Art Matters by Eve Aschheim, Lecturer in Visual Arts
Artworks come to life when we see them freshly, beyond the received conventions. As a faculty member, I’ve been fortunate to experience the Museum at close range. Several years ago my painting class and I viewed Édouard Manet’s Gypsy with a Cigarette (undated) with curator Betsy Rosasco. We discussed many issues, including whether or not the painting could be unfinished. Rosasco informed us that it was found, unsigned, in the studio after Manet died and it was never exhibited during his lifetime. The unusually strong dark outline around the gypsy’s raised arm could be an original underpainting guideline or, alternatively, might have been a paler line reinforced by someone else after the artist’s death. The painting is currently undergoing research by conservator Bart Devolder and was the subject of a recent panel.
Our class turned next to the Edgar Degas painting After the Bath (1890s, on loan from the Pearlman Collection), and we remarked on the unusual position of the figure, falling forward yet suspended—in a manner inconsistent with a woman drying herself after a bath but highly evocative and active. Degas was a master of inventing poses that appear graceful but are in fact ingenious in their awkwardness, as they help to engage the viewer as well as evoke a space for reflection. We noticed the prominent dark lines delineating the figure’s calves and ankles, reminiscent of the dark lines in Manet’s Gypsy. In the Degas these bold lines anchor the precariously falling figure to the bottom edge of the canvas—the lines seem deliberate. We learned that an early owner of Manet’s Gypsy was, in fact, Degas. The Museum installation, with these paintings on adjacent walls, allowed us to make this incisive connection.
The idea of finished/unfinished—essentially drawing or underpainting evidenced in a finished work—is notable in Death of Socrates (after 1787) by Jacques-Louis David and studio. We debated the inconsistencies, the traces of different hands and apparent skill levels. Rosasco mentioned that the other unfinished David paintings are very different, with the entire work unfinished; however, Death of Socrates moves from right to left in a progression of finish. Thought to be a collaboration between David and his studio assistants, perhaps made as a demonstration copy, this rare work is a priceless teaching example; the finished version of 1787 can be seen in the Metropolitan Museum of Art.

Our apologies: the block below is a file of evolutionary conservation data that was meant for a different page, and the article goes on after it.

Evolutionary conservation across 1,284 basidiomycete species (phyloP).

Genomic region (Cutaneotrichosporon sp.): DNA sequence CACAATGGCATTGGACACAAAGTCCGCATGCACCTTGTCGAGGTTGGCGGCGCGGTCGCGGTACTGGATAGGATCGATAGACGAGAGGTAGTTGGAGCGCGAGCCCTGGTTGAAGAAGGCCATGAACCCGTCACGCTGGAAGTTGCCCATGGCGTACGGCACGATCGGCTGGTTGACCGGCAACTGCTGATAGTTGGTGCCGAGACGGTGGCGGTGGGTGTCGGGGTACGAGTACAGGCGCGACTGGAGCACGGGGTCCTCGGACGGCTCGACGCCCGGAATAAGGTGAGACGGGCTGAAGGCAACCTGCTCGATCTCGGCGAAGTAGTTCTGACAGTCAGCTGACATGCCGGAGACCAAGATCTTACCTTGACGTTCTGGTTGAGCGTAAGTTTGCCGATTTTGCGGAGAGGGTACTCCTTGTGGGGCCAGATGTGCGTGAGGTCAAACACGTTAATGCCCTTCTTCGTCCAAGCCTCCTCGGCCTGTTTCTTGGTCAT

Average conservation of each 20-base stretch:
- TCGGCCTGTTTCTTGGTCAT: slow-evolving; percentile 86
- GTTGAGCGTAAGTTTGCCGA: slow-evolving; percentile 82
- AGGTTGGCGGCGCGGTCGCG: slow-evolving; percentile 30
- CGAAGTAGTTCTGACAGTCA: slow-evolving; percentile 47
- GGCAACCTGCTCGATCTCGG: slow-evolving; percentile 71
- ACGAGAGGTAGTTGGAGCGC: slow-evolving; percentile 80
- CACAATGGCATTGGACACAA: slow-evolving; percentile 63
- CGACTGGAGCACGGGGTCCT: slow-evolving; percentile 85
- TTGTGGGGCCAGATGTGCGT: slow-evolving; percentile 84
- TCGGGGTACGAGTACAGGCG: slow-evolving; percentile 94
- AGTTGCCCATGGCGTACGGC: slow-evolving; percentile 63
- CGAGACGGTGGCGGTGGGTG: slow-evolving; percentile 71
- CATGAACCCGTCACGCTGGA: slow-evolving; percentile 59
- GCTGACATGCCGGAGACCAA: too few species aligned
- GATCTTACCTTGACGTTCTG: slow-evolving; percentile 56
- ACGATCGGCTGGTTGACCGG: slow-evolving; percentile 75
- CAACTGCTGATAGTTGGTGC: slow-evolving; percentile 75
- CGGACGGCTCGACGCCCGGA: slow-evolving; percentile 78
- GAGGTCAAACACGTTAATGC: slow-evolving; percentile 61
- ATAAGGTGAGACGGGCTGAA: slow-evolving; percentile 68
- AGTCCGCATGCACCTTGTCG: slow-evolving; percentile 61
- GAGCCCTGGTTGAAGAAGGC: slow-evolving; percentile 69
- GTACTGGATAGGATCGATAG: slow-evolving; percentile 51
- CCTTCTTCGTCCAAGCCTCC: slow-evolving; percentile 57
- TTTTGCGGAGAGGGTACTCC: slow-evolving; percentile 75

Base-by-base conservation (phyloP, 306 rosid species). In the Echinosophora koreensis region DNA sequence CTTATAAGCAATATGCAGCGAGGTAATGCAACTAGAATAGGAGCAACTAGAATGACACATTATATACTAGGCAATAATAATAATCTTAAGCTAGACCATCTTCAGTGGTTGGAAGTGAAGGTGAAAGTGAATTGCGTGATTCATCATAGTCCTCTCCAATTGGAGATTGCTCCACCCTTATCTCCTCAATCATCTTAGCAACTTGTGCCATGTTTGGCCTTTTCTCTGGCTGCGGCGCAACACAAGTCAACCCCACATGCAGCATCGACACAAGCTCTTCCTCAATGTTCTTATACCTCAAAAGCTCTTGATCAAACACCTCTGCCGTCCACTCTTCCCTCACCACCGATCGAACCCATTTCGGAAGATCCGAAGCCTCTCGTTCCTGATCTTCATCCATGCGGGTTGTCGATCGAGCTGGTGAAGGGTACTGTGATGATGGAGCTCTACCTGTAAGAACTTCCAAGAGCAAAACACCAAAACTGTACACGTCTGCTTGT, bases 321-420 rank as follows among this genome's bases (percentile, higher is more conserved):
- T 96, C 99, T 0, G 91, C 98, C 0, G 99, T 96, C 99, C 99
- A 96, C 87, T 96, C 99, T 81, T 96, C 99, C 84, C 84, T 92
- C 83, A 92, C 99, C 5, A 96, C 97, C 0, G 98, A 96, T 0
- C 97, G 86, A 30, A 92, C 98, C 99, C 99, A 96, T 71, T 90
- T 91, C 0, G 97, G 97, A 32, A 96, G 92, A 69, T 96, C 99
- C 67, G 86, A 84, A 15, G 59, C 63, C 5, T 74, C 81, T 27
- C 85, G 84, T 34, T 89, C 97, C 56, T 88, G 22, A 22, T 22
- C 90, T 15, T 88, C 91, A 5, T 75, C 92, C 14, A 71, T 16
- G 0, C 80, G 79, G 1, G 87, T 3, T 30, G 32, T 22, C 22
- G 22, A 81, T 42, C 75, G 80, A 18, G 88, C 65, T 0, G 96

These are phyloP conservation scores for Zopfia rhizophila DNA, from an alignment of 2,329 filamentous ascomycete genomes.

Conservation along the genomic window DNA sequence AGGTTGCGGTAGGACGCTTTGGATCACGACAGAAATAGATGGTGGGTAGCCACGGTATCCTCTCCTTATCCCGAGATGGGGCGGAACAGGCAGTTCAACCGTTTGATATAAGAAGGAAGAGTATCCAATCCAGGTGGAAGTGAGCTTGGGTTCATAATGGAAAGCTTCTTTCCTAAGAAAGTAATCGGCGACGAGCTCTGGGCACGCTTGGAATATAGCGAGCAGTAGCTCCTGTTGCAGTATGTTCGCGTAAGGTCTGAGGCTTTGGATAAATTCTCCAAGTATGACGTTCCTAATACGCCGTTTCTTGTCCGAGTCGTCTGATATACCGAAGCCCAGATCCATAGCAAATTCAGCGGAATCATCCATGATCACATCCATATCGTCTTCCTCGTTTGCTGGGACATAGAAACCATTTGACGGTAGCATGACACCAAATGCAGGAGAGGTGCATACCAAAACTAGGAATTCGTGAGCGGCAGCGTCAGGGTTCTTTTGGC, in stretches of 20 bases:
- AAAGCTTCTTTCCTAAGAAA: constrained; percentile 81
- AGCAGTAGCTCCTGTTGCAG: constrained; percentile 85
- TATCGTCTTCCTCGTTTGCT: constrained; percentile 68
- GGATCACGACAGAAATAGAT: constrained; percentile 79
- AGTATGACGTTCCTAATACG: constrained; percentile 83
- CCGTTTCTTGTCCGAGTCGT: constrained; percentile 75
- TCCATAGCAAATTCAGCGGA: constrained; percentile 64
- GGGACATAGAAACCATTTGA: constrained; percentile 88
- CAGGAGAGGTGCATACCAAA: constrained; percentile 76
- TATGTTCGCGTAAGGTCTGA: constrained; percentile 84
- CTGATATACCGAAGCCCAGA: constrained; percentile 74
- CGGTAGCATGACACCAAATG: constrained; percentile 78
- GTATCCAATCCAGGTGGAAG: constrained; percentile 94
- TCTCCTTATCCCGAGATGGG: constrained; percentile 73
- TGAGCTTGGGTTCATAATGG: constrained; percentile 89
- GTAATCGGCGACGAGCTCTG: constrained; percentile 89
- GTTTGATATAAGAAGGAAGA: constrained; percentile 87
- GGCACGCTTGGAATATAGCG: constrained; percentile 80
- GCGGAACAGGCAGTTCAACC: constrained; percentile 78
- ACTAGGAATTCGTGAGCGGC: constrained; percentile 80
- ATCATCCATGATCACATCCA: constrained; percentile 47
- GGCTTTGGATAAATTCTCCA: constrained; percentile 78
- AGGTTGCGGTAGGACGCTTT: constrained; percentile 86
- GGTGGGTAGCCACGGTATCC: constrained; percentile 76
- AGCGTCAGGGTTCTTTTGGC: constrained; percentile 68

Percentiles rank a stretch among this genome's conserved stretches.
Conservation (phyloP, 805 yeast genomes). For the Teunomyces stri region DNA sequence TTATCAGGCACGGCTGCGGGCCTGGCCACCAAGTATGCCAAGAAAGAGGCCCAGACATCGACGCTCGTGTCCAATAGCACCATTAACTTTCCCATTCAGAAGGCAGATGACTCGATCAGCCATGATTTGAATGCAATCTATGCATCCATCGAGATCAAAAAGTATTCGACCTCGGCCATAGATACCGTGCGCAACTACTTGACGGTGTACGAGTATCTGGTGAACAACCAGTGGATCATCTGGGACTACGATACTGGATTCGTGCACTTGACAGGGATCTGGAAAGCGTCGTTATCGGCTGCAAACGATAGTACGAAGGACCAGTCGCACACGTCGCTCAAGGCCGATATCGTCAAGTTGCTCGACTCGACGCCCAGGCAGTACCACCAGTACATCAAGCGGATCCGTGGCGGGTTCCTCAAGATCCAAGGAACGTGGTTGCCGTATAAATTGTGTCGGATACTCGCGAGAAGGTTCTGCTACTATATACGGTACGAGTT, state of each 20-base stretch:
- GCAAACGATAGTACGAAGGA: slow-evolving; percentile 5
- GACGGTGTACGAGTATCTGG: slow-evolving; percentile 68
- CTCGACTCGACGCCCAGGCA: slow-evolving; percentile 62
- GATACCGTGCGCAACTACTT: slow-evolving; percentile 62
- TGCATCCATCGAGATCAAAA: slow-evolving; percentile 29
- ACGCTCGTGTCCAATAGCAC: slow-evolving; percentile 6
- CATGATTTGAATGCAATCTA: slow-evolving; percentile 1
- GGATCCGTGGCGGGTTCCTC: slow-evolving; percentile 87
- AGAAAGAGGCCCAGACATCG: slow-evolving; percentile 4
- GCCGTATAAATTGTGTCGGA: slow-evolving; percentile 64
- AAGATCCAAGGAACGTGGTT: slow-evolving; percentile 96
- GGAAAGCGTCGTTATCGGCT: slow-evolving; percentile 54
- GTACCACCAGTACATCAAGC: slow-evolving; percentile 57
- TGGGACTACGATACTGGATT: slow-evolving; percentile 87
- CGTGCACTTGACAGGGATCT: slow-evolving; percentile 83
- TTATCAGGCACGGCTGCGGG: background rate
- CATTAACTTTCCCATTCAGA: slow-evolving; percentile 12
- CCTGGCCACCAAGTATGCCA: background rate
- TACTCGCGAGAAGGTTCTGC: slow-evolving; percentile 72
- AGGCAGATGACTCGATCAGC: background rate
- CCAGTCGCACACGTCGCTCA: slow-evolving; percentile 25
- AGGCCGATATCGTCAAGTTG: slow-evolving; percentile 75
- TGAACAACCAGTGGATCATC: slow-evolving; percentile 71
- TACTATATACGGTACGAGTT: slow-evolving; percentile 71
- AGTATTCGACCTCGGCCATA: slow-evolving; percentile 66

In the work of Paul Cézanne, whose profound meditation is recognized as initiating a change in our contemporary aesthetic, the issue of unfinished/finished is brought to new levels. Art historian Svetlana Alpers wrote in a recent email, “I enjoyed the museum—was interested that the two Cézanne landscapes (vertical paintings on long loan) each had sort of empty bottom strips—as if Cezanne painted top down and gave up.” Attached were images of Route to Le Tholonet (1900–1904) and Mont Sainte-Victoire (ca. 1904–6). Alpers continues, “He often leaves bottoms if not empty, then unresolved . . . as if he felt he did not have to justify the bottom edge.” This probably reveals how Cézanne composed his works, first focusing on objects in the middle ground and distance, then refining their relationships. The bottom strips in the two paintings—one unfinished and showing raw canvas and the other more finished with a painted horizontal band—suggest that the unfinished peripheral areas may persist even when paint is added, a feature found in other Cézanne works.
Last fall I viewed our recently acquired thirteen-foot fragmentary papyrus scroll of Pa-di-Amen-neb-nesut-tawy (ca. 300–200 BC, with hieroglyphic texts and color vignettes from the Book of the Dead) with Professor Tom Hare, who was able to decode and elucidate its meaning. Several empty spaces in the hieroglyphic text were for the deceased’s name to be inked in once the scroll was purchased. The artist, perhaps in a rush for the burial of the deceased, didn't fill in some of the spaces . . . a very different kind of unfinished work.
Finally, I must mention our 2018–19 Hodder Fellow Mario Moore’s interaction with the Museum. The fascinating exhibition States of Health: Visualizing Illness and Healing, curated by Laura Giles and Veronica White, included Stay Woke (2018), a stunning large silverpoint by Moore, who is currently teaching in the Visual Arts Program. Moore’s Hodder project was to paint African American blue-collar workers on campus and nearby. This brought into vivid relief the names, personalities, lives, and stories of these crucial members of our campus. At Moore’s exhibition opening at the new Hurley Gallery in the Lewis Center for the Arts, the heroically depicted individuals became celebrities, radically moving from the background into visibility.
The Museum purchased five of the paintings, including one of security guard Michael Moore (no relation) as he welcomes visitors from the elevator to the second-floor galleries. When our new museum, designed by Sir David Adjaye, is built, the painting will be an aide-mémoire of the old galleries and will hopefully help carry forward the warm atmosphere of our museum. Michael Moore will soon be working in the new building guarding the painting of himself standing in the old building.
Lecturer in Visual Arts